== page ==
King Abdullah II of Jordan fired his Cabinet on Tuesday and ordered his new prime minister to pursue political reforms to “correct the mistakes of the past” following massive anti-government protests around the Arab world and smaller demonstrations at home.
The new government of Prime Minister Marouf Bakhit was told to take “practical, swift and tangible steps to launch a real political reform process, in line with the king’s vision of comprehensive reform, modernization and development,” according to a statement carried by the state-owned Petra news agency.
Jordanians have taken to the streets in recent weeks demanding the government respond to popular concerns over unemployment and corruption. Their demands have been markedly more modest than those of their Tunisian and Egyptian counterparts, who called for a complete regime change.
Get dispatches from Times correspondents around the globe delivered to your inbox with our daily World newsletter. Sign up »
A Jordanian analyst said the Cabinet change was unlikely to satisfy frustrated Jordanians who had been demanding fresh faces. Bahkit served as premier from 2005 to 2007.
“A measure like today’s measure will increase anger, not defuse it, because people will believe they are not being taken seriously,” said Labib Kamhawi, an economist and political analyst. “This is a cosmetic measure. The government itself does not initiate policies, it only implements them, so the Cabinet change does not mean anything.”
Abdullah’s decision coincided with a massive demonstration in Cairo’s Tahrir Square demanding that Egyptian President Hosni Mubarak, a close ally of the Jordanian monarch, step down after 30 years in power. The uprising in Egypt follows a successful protest movement in Tunisia that ousted President Zine el Abidine Ben Ali on Jan. 14. Over the last few weeks, demonstrations also have erupted in Yemen, Algeria, Libya and Sudan. There also have been calls for protests this weekend in Syria.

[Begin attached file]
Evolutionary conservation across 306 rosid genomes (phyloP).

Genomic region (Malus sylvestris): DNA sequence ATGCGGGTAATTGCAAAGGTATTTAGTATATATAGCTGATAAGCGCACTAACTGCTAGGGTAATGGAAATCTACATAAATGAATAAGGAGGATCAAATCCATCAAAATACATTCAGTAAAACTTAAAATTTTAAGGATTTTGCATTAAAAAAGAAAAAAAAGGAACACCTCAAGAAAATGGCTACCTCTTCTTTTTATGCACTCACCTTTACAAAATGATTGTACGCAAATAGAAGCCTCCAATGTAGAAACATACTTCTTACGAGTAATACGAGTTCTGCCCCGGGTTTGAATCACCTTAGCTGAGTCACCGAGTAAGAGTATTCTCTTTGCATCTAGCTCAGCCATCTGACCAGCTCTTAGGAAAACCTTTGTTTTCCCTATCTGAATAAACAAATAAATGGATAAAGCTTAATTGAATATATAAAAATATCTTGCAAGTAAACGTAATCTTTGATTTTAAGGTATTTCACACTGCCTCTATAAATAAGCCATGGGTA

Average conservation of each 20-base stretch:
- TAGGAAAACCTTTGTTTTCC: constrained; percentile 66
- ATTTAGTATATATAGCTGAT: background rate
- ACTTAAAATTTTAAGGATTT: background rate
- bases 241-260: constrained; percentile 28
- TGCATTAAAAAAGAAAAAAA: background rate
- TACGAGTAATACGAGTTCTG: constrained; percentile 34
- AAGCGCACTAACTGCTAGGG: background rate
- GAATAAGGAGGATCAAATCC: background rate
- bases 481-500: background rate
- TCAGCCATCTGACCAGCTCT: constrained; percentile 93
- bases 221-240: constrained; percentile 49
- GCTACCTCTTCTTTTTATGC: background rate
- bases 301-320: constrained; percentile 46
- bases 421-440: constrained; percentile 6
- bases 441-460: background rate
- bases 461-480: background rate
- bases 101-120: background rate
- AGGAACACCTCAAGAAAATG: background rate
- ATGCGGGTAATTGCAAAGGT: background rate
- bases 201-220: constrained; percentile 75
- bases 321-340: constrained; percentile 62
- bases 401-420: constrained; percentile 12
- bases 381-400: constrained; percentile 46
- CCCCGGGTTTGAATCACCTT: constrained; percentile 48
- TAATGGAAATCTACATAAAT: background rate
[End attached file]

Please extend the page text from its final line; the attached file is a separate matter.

Abdullah likely has been keeping a close eye on events in Tunisia and Egypt, but the level of anger in the streets of Jordan does not seem to have reached a boiling point. The Jordanian grievances have been aimed for the most part at Prime Minister Samir Rifai, who was replaced by Bakhit on Tuesday.
Even the Islamic Action Front, Jordan’s main opposition group and a branch of the Muslim Brotherhood, has denounced the kind of regime change being called for in Egypt.
The group’s secretary general, Hamzah Mansour, said the meeting was “the beginning of a dialogue” with the government.
“There is no comparison between Egypt and Jordan,” Mansour told Agence France-Presse on Monday. “The people there demand a regime change, but here we ask for political reforms and an elected government.”
“We recognize and acknowledge the legitimacy of the Hashemites,” Mansour said, referring to the ruling family.